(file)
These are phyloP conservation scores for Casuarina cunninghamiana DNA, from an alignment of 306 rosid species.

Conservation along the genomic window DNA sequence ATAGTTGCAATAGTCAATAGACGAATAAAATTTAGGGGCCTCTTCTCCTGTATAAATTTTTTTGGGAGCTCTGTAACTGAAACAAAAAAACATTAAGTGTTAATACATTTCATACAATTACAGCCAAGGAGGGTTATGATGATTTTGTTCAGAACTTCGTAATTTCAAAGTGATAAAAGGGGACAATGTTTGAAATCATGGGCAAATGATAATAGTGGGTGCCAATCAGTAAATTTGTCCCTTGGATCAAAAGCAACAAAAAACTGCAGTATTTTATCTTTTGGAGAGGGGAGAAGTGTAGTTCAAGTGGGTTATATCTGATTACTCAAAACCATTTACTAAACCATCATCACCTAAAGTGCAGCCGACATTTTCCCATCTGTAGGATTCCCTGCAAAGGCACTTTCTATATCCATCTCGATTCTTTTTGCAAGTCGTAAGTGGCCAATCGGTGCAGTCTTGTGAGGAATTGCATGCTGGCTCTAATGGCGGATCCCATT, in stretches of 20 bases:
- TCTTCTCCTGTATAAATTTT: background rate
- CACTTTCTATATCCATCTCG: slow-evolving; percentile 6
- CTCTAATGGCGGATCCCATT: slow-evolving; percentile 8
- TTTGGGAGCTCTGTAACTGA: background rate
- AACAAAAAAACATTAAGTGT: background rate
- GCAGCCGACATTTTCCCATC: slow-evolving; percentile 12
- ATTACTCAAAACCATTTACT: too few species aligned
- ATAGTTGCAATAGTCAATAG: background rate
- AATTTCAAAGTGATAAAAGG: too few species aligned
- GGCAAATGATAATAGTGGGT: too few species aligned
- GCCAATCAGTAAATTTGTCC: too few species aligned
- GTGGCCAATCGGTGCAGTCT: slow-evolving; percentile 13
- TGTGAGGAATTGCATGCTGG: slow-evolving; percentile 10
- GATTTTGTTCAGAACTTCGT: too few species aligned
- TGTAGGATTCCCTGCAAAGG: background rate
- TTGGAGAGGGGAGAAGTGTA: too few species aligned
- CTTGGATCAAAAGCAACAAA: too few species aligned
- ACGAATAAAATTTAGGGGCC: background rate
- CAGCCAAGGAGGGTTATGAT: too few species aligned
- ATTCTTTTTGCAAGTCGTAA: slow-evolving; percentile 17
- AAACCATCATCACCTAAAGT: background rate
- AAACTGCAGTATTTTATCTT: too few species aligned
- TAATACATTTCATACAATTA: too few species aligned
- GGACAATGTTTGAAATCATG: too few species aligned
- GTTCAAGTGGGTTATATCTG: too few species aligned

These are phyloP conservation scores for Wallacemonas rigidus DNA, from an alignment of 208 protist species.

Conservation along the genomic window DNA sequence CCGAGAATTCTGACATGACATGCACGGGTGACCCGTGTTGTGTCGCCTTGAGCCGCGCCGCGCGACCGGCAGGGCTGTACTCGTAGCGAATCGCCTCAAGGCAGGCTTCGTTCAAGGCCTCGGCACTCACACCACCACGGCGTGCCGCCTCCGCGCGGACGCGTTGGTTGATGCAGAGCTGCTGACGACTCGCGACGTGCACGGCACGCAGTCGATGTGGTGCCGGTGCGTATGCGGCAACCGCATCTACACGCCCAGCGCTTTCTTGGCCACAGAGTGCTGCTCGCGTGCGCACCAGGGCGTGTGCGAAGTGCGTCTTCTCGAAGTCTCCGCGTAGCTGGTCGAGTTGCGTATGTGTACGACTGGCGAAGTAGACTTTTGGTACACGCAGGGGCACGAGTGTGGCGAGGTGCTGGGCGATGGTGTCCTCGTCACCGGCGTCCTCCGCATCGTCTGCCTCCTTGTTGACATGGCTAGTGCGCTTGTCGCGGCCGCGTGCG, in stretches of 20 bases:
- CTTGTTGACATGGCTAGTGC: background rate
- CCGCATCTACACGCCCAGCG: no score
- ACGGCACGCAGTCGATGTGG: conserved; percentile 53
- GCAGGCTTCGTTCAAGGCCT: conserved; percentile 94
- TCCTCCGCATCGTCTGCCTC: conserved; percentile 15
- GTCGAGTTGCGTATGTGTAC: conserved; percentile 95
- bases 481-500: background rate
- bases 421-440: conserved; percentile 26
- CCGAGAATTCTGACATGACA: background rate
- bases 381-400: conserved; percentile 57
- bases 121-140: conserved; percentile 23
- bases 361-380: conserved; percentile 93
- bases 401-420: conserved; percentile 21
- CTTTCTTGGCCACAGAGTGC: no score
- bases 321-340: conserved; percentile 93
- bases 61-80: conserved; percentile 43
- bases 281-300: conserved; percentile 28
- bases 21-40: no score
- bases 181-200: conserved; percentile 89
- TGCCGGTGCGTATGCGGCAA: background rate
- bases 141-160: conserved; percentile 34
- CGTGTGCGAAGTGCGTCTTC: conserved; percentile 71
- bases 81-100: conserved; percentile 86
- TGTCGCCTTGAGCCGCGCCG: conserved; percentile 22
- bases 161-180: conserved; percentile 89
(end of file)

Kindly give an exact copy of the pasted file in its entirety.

These are phyloP conservation scores for Casuarina cunninghamiana DNA, from an alignment of 306 rosid species.

Conservation along the genomic window DNA sequence ATAGTTGCAATAGTCAATAGACGAATAAAATTTAGGGGCCTCTTCTCCTGTATAAATTTTTTTGGGAGCTCTGTAACTGAAACAAAAAAACATTAAGTGTTAATACATTTCATACAATTACAGCCAAGGAGGGTTATGATGATTTTGTTCAGAACTTCGTAATTTCAAAGTGATAAAAGGGGACAATGTTTGAAATCATGGGCAAATGATAATAGTGGGTGCCAATCAGTAAATTTGTCCCTTGGATCAAAAGCAACAAAAAACTGCAGTATTTTATCTTTTGGAGAGGGGAGAAGTGTAGTTCAAGTGGGTTATATCTGATTACTCAAAACCATTTACTAAACCATCATCACCTAAAGTGCAGCCGACATTTTCCCATCTGTAGGATTCCCTGCAAAGGCACTTTCTATATCCATCTCGATTCTTTTTGCAAGTCGTAAGTGGCCAATCGGTGCAGTCTTGTGAGGAATTGCATGCTGGCTCTAATGGCGGATCCCATT, in stretches of 20 bases:
- TCTTCTCCTGTATAAATTTT: background rate
- CACTTTCTATATCCATCTCG: slow-evolving; percentile 6
- CTCTAATGGCGGATCCCATT: slow-evolving; percentile 8
- TTTGGGAGCTCTGTAACTGA: background rate
- AACAAAAAAACATTAAGTGT: background rate
- GCAGCCGACATTTTCCCATC: slow-evolving; percentile 12
- ATTACTCAAAACCATTTACT: too few species aligned
- ATAGTTGCAATAGTCAATAG: background rate
- AATTTCAAAGTGATAAAAGG: too few species aligned
- GGCAAATGATAATAGTGGGT: too few species aligned
- GCCAATCAGTAAATTTGTCC: too few species aligned
- GTGGCCAATCGGTGCAGTCT: slow-evolving; percentile 13
- TGTGAGGAATTGCATGCTGG: slow-evolving; percentile 10
- GATTTTGTTCAGAACTTCGT: too few species aligned
- TGTAGGATTCCCTGCAAAGG: background rate
- TTGGAGAGGGGAGAAGTGTA: too few species aligned
- CTTGGATCAAAAGCAACAAA: too few species aligned
- ACGAATAAAATTTAGGGGCC: background rate
- CAGCCAAGGAGGGTTATGAT: too few species aligned
- ATTCTTTTTGCAAGTCGTAA: slow-evolving; percentile 17
- AAACCATCATCACCTAAAGT: background rate
- AAACTGCAGTATTTTATCTT: too few species aligned
- TAATACATTTCATACAATTA: too few species aligned
- GGACAATGTTTGAAATCATG: too few species aligned
- GTTCAAGTGGGTTATATCTG: too few species aligned

These are phyloP conservation scores for Wallacemonas rigidus DNA, from an alignment of 208 protist species.

Conservation along the genomic window DNA sequence CCGAGAATTCTGACATGACATGCACGGGTGACCCGTGTTGTGTCGCCTTGAGCCGCGCCGCGCGACCGGCAGGGCTGTACTCGTAGCGAATCGCCTCAAGGCAGGCTTCGTTCAAGGCCTCGGCACTCACACCACCACGGCGTGCCGCCTCCGCGCGGACGCGTTGGTTGATGCAGAGCTGCTGACGACTCGCGACGTGCACGGCACGCAGTCGATGTGGTGCCGGTGCGTATGCGGCAACCGCATCTACACGCCCAGCGCTTTCTTGGCCACAGAGTGCTGCTCGCGTGCGCACCAGGGCGTGTGCGAAGTGCGTCTTCTCGAAGTCTCCGCGTAGCTGGTCGAGTTGCGTATGTGTACGACTGGCGAAGTAGACTTTTGGTACACGCAGGGGCACGAGTGTGGCGAGGTGCTGGGCGATGGTGTCCTCGTCACCGGCGTCCTCCGCATCGTCTGCCTCCTTGTTGACATGGCTAGTGCGCTTGTCGCGGCCGCGTGCG, in stretches of 20 bases:
- CTTGTTGACATGGCTAGTGC: background rate
- CCGCATCTACACGCCCAGCG: no score
- ACGGCACGCAGTCGATGTGG: conserved; percentile 53
- GCAGGCTTCGTTCAAGGCCT: conserved; percentile 94
- TCCTCCGCATCGTCTGCCTC: conserved; percentile 15
- GTCGAGTTGCGTATGTGTAC: conserved; percentile 95
- bases 481-500: background rate
- bases 421-440: conserved; percentile 26
- CCGAGAATTCTGACATGACA: background rate
- bases 381-400: conserved; percentile 57
- bases 121-140: conserved; percentile 23
- bases 361-380: conserved; percentile 93
- bases 401-420: conserved; percentile 21
- CTTTCTTGGCCACAGAGTGC: no score
- bases 321-340: conserved; percentile 93
- bases 61-80: conserved; percentile 43
- bases 281-300: conserved; percentile 28
- bases 21-40: no score
- bases 181-200: conserved; percentile 89
- TGCCGGTGCGTATGCGGCAA: background rate
- bases 141-160: conserved; percentile 34
- CGTGTGCGAAGTGCGTCTTC: conserved; percentile 71
- bases 81-100: conserved; percentile 86
- TGTCGCCTTGAGCCGCGCCG: conserved; percentile 22
- bases 161-180: conserved; percentile 89